My initial reaction on seeing some of the refugees was one of surprise. My concept was that the refugees would be thin and wearing threadbare clothes. On the contrary many had fancy trainers and nearly all had mobiles. As time went on and I spoke more with staff and volunteers, I began to understand why. These are the “lucky” ones that had the money to flee the dreadful violence and conflicts, arriving traumatised from their escapes from war torn countries. Many arrived on treacherously dangerous dinghies having paid extortionate amounts to smugglers for their “safe” passage. As it is well known many refugees have and are still drowning on their journey. They were forced to leave absolutely everything and flee for their safety. They now live in containers in camps or apartments that they have waited up to 2 years for!! So by the time they arrive at Amurtel some may appear okay but what we are seeing is often the end of their relentless suffering as they have waited for their asylum. They are clearly still compromised in their situations and some have only just begun the wait for a new life.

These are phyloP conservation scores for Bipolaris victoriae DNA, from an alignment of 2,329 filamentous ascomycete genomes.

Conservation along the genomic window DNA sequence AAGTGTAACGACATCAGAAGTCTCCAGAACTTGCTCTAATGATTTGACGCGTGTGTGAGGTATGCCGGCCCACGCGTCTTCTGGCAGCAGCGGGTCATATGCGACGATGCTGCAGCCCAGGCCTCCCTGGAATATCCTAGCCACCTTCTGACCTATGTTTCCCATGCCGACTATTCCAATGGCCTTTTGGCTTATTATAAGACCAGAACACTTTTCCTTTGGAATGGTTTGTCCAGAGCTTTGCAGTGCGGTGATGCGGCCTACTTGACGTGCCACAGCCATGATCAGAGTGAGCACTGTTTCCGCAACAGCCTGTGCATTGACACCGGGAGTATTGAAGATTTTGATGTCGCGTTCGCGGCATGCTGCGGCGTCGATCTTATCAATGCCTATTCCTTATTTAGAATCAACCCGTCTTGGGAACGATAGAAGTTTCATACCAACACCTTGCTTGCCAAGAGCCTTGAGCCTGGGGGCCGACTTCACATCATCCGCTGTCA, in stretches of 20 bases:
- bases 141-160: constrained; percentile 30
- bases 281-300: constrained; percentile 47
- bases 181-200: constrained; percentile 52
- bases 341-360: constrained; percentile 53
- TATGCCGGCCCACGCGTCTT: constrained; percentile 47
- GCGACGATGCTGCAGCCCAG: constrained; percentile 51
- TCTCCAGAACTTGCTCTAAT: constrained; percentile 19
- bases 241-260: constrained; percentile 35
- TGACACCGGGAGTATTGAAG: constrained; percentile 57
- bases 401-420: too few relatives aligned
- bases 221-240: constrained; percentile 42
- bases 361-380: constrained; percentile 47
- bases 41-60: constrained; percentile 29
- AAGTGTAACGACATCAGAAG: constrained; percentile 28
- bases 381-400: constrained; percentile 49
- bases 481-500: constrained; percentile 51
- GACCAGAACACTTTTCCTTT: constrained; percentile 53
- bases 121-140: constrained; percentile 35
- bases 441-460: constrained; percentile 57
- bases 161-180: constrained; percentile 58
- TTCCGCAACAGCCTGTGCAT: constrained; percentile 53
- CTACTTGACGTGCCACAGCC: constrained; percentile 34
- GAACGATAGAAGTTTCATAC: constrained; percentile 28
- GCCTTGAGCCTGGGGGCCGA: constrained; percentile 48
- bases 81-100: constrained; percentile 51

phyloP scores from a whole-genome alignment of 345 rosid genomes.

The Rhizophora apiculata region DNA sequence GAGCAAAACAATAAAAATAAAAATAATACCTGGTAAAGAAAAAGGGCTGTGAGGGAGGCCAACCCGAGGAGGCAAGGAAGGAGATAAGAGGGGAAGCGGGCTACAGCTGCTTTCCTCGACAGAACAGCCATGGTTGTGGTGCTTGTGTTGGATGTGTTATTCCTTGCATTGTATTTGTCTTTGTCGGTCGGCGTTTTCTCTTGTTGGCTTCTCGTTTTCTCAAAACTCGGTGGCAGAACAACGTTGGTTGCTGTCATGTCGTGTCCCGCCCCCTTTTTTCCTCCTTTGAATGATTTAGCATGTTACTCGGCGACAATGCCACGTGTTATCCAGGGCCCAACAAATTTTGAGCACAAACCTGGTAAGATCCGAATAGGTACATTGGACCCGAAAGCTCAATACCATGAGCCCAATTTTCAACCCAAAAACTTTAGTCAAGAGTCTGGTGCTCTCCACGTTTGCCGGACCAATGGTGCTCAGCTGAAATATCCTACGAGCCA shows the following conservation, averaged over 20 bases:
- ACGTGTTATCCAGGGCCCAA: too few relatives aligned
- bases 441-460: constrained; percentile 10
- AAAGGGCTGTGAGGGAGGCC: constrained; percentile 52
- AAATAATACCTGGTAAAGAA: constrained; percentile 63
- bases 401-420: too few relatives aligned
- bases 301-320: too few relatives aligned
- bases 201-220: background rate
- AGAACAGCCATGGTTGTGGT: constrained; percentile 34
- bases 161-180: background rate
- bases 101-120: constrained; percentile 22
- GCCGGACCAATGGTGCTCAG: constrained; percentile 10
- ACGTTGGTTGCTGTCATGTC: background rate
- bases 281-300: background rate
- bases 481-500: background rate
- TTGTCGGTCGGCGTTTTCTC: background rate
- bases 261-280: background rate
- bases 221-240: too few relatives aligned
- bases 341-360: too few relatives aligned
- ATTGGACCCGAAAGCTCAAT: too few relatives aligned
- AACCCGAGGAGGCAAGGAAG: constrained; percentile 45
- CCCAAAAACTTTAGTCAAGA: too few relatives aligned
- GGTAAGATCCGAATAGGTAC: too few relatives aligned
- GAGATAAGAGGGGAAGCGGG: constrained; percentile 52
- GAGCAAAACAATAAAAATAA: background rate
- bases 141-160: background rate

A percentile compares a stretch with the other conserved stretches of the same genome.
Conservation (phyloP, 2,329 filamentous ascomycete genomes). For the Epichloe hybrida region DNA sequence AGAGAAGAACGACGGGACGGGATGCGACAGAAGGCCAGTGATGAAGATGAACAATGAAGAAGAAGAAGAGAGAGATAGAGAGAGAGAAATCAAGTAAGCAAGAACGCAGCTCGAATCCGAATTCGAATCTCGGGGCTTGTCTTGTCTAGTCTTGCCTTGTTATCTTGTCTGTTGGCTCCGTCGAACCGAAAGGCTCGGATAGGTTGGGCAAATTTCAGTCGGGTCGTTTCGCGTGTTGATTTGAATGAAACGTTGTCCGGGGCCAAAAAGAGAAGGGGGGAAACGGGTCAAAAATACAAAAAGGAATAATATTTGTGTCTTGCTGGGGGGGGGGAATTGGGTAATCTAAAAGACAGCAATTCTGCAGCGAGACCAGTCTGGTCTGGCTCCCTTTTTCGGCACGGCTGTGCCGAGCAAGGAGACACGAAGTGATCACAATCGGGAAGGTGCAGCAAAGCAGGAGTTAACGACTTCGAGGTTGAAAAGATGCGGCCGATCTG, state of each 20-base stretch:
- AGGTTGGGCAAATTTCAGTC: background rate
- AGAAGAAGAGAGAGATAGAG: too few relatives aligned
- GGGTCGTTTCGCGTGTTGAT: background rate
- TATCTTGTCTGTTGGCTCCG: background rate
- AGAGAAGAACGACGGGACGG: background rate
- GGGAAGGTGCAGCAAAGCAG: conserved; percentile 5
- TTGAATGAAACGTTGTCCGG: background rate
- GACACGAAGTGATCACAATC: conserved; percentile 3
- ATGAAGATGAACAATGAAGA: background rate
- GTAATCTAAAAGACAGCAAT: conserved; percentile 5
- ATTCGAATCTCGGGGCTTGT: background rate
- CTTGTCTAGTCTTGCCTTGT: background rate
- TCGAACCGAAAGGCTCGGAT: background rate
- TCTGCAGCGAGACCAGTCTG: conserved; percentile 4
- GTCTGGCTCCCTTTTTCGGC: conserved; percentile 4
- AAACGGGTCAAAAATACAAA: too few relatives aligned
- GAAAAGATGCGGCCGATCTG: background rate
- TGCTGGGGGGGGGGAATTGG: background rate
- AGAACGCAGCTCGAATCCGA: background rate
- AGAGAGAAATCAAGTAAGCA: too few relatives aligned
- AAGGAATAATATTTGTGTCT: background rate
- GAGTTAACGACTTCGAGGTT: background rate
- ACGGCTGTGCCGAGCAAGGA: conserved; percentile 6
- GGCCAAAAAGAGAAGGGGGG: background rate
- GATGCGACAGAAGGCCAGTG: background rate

Sadly although given handouts thousands are living in what they see as a worse standard in the overcrowded camps. The camps that they arrive at are squalid and have inhuman living conditions. I have heard that some say they have left hell (in their own countries) and are now existing in an even worse one. These camps, that initially received huge news coverage and some humanitarian aid are now being gradually lost on the radar. Thankfully there are still many volunteers who work tirelessly to keep the refugees fed and sheltered despite the appalling conditions. My friend in Athens told me of seeing children and young women being locked in cages for their own safety from abuse and rape!!!!!


As well as learning about the plight of the refugees I have also had my eyes opened (by Greek locals and volunteers) to understanding the deep rooted anger of the local VERY poor Greeks. The government gives them absolutely no financial support and many are hungry and homeless. They are understandably angry that the refugees are given food, provisions, financial support and roofs over their heads.


I also particularly wanted to see where all the donations that come from all over the world are kept, sorted and distributed from. So I volunteered one day at the place where it all takes place. The old Athens airport has a HUGE hangar which was used during the Olympics.